The setup process is pretty specific but is necessary so the BetterWeigh system establishes a benchmark for your vehicle and then whatever you’re towing or have as cargo in the bed. 

Does the CURT BetterWeigh work?

After calibrating the BetterWeigh with an empty truck, I added my travel trailer, a 2017 Rockwood Mini Lite 1905s – a relatively small and light trailer. The BetterWeigh estimated that I had over 550 lbs. of weight on the tongue of that thing. Considering that the trailer’s dry weight is about 2800 lbs. and it was full of water and supplies for a week’s worth of camping at the beach, I believe it was fairly accurate. 

The calibration phase also has an idea of what the truck weighs unloaded, so I gave it a test to see what it thought my trailer weighed. It was closer to 4,200 lbs. Let’s see – cast iron cookware, a week’s worth of beer, winter clothing and blankets and 30 gallons of water. I believe it was pretty close to accurate, considering this was like lying to yourself that the holidays didn’t pack on many pounds even though that lousy scale reads otherwise. In other words, I would have guessed that the trailer was lighter than this but, in actuality, it wasn’t. While I didn’t drag it to a CAT scale to verify the numbers, I don’t have reason to think it was tremendously inaccurate.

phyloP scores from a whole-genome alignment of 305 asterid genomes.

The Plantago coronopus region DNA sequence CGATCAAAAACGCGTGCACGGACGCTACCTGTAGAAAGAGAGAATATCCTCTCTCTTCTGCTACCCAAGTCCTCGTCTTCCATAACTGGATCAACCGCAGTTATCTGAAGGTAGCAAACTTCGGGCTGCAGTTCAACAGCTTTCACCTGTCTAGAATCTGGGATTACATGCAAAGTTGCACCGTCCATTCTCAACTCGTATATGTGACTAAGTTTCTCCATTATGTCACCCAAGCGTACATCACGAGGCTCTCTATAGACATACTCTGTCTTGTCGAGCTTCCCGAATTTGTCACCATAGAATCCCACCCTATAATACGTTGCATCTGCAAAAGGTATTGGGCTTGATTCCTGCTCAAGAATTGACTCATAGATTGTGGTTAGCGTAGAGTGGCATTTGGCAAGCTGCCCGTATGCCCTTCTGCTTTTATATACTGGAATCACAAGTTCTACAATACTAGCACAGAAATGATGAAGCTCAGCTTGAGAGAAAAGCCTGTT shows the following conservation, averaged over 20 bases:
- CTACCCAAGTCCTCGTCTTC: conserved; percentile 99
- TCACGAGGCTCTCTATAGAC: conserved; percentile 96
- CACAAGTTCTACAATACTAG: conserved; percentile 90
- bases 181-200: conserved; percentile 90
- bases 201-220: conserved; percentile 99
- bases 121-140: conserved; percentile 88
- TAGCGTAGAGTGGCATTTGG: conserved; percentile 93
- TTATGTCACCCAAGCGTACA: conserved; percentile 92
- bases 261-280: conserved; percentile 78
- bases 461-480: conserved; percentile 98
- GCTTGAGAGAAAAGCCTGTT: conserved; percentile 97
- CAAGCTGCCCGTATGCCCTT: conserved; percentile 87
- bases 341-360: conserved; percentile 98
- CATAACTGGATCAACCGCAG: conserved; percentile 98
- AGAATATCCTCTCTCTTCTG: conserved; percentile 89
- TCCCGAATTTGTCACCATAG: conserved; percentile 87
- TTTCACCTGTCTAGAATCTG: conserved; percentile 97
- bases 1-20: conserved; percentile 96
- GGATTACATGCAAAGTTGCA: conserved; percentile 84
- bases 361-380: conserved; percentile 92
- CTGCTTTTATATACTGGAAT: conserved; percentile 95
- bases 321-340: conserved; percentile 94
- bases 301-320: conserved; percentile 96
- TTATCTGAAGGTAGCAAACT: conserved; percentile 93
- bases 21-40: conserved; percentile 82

I also ran the tests on the way home and the tongue weight did drop (no more fresh water but a full tank of black water, which is in the back of my trailer). Furthermore, it estimated that the trailer was about 3,800 lbs. which, again, seems accurate. I drank all the beer. 

Is the CURT BetterWeigh worth it?

I’ve seen a few reviews of this device online and some folks are really happy with it, others not. It seems the difference may be in the vehicle itself. The Ram pickup line seems to work very well with this, but I can’t speak to the other brands of vehicles. 

I think this is a decent way to get some idea of what’s going on with your weights, but still no substitution for a CAT scale or equivalent. From my own experience, I think the numbers it provides are reasonably accurate but certainly not certified, as you’d get from a true scale.